Washington Nationals: No reason for Juan Soto to take their offer

LOS ANGELES, CALIFORNIA - JULY 18: National League All-Star Juan Soto #22 of the Washington Nationals reacts while competing during the 2022 T-Mobile Home Run Derby at Dodger Stadium on July 18, 2022 in Los Angeles, California. (Photo by Sean M. Haffey/Getty Images)
LOS ANGELES, CALIFORNIA - JULY 18: National League All-Star Juan Soto #22 of the Washington Nationals reacts while competing during the 2022 T-Mobile Home Run Derby at Dodger Stadium on July 18, 2022 in Los Angeles, California. (Photo by Sean M. Haffey/Getty Images) /
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Ponder, if you will, if your boss comes up to you at work and offers you half a billion dollars. Maybe you’re in a line of work where that wouldn’t be a big deal, but I doubt it. Then imagine yourself thinking it over and saying thanks, but no.

That’s pretty much what happened with Juan Soto and the Washington Nationals. We don’t know all the details, but here’s what we do know:

  • The Nationals have been transformed from a World Series winner to the worst team in baseball in just three years. That’s with Soto, possibly the best hitter in baseball, on the roster.
  • They have a lousy farm system (ranked 23rd, according to MLB.com), have been shedding payroll vigorously, and have an unsteady ownership situation.  If Soto had taken this deal, he might spend the first half of it in a rebuild.
  • They are on the hook through 2026, at $35 million per, to Stephen Strasburg, who has pitched a total of 31 innings and recorded one victory in the past three seasons. Strasburg turns 34 next week and seems likely to be a sunk cost at this point.
  • The Nats also owe Patrick Corbin more than $60 million between now and the end of 2024; the only “good” news being that Corbin seems unlikely to collect the $500,000 incentive in his contract for winning the Cy Young, as he is currently allowing opposing hitters an OPS of .868. Maybe Soto wants to get traded so he can get some at bats against the Nats’ pitching, currently 29th in MLB.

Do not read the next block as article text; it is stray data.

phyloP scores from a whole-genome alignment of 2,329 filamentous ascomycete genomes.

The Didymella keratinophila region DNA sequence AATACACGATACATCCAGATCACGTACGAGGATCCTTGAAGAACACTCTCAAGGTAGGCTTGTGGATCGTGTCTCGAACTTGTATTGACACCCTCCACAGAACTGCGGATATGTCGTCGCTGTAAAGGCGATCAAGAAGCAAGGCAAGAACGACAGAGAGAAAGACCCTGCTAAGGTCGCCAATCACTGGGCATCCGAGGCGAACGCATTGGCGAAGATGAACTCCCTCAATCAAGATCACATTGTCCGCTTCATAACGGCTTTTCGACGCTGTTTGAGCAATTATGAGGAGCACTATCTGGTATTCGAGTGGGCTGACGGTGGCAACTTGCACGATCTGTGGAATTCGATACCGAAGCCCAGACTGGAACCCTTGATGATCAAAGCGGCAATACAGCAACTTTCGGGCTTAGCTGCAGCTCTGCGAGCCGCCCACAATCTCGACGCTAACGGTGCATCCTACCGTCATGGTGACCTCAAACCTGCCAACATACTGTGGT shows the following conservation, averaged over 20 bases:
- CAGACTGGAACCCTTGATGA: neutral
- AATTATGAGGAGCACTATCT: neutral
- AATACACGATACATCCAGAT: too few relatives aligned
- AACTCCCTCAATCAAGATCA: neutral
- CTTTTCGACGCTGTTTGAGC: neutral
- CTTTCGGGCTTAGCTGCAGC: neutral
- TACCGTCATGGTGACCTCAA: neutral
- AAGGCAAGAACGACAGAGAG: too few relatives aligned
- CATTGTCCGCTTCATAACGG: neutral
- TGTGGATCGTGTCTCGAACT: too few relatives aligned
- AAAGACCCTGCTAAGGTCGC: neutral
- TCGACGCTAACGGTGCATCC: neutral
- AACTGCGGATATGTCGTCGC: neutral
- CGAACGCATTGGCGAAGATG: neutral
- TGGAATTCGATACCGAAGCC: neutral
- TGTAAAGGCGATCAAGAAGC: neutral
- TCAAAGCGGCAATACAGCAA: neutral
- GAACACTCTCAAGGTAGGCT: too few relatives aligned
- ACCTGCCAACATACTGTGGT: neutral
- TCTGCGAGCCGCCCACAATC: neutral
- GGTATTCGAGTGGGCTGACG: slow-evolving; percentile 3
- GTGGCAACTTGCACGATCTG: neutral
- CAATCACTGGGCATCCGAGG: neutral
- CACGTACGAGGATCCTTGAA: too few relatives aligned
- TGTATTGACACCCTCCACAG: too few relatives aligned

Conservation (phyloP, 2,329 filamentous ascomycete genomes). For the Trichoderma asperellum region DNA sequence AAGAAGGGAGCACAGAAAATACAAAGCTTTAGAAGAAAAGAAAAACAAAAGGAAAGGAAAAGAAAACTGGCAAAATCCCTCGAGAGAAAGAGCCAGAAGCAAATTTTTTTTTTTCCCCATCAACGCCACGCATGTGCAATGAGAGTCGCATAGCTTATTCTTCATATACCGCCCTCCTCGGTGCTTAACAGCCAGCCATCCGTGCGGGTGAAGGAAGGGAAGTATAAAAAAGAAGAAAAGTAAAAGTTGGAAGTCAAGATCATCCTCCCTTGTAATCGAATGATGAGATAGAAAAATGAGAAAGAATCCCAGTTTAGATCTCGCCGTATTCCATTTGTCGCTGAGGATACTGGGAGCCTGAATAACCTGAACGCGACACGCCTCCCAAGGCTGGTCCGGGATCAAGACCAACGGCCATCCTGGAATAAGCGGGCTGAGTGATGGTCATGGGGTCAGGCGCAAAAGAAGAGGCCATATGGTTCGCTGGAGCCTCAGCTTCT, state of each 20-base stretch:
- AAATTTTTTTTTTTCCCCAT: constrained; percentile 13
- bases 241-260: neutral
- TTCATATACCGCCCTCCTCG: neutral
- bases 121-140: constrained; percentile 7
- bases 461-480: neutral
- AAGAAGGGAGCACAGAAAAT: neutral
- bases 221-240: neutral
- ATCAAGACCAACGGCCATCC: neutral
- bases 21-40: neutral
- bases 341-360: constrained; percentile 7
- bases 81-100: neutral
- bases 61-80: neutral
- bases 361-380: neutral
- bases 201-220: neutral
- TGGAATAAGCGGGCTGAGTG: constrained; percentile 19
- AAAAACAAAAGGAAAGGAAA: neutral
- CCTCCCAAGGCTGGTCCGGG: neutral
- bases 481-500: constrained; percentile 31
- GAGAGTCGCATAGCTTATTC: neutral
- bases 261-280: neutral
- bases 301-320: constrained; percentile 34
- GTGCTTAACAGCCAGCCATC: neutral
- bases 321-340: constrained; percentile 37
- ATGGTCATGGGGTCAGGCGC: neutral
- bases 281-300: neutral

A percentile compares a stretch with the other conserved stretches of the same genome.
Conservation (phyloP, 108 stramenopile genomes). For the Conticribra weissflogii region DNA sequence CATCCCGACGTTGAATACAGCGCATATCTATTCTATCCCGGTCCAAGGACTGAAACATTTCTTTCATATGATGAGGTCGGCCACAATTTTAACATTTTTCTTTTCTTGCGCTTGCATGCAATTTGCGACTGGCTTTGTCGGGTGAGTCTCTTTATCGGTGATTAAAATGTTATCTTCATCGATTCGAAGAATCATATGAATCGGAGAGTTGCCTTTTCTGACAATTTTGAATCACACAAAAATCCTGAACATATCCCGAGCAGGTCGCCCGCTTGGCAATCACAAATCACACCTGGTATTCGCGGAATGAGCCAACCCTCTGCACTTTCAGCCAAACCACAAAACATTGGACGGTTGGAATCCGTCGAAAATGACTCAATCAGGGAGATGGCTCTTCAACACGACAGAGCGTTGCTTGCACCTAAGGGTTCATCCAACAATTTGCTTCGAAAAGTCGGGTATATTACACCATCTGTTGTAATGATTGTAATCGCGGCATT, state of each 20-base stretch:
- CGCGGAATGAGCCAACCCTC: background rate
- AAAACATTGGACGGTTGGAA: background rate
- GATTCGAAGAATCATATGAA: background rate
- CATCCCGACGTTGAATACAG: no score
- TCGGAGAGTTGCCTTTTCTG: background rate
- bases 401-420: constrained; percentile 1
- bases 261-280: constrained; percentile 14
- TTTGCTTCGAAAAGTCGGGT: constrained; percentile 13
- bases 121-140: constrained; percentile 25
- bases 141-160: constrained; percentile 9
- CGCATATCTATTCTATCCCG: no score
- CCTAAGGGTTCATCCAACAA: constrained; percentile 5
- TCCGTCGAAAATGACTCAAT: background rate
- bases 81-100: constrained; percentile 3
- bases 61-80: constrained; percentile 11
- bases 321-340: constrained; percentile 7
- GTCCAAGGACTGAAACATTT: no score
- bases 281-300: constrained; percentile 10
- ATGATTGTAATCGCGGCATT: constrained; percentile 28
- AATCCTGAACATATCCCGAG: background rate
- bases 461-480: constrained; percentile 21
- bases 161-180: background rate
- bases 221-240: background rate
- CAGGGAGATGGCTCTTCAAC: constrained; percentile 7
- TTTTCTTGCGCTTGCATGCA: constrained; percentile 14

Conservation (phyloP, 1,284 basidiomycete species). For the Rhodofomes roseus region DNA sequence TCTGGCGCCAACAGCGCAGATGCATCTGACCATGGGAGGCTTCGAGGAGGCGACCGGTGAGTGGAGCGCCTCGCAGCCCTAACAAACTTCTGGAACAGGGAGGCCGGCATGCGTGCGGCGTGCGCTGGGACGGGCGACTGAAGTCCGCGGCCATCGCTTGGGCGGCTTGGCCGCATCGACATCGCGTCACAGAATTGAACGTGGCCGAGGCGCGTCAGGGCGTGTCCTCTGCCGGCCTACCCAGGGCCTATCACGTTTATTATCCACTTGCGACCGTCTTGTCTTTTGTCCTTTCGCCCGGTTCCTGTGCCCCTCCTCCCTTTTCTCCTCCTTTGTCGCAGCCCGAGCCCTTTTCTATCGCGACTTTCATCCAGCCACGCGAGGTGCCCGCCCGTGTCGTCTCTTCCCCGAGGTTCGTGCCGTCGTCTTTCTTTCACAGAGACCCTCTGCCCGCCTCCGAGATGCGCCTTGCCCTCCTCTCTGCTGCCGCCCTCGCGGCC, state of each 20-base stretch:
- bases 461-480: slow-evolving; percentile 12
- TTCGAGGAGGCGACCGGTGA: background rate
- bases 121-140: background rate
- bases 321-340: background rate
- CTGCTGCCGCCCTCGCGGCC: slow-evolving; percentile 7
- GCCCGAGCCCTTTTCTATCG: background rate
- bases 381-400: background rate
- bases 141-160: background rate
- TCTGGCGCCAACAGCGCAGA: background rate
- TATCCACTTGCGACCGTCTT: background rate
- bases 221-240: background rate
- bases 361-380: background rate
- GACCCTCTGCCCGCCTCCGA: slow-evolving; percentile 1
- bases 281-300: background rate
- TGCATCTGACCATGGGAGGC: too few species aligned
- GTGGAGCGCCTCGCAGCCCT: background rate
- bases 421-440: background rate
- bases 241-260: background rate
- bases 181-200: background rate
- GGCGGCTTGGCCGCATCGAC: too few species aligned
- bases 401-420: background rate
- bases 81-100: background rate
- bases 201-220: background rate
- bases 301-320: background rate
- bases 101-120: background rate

Now, on the one hand, there is always risk involved in saying no to huge amounts of money, like Juan Soto did with the Washington Nationals.

Soto could get injured or stop hitting or get embroiled in a huge scandal of some sort. But, short of something that takes Soto off the field for multiple years, this money will still be available whenever he decides to sign.

As an example, Francisco Lindor had the worst season of his career with Cleveland in 2020, with a .750 OPS. While that might have hurt the return Cleveland got when they traded Lindor the next offseason, it did not deter the Mets from signing Lindor to a 10-year, $341 million deal before he had even swung a bat for them. While Lindor is a shortstop, he has never posted an OPS higher than .871, which Soto has never finished a season with an OPS below his current .901.

So, whether Soto stays in Washington until he is a free agent after the 2024 season, or he gets traded to a team and signs a big deal like Lindor did, he will get paid, and the $29.3 million annual value that he just turned down will probably be where negotiations start. So, given all that, why would Soto take this deal?

The only reason to do so is if he truly wants to play with Washington, and that’s a tough commitment to make when the team is awful and there’s uncertainty about the next owner. So, a trade seems inevitable, probably before the August 2 trade deadline.

Next. Could this trade package be what brings Juan Soto to the Dodgers?. dark

After that, the next bit of drama will be whether Soto signs a long-term deal with the team that trades for him. Given that his agent is Scott Boras, and that he will still be able to test free agency after the 2024 season, it will probably take a higher yearly salary than Mike Trout’s $35.5 million to start the conversation.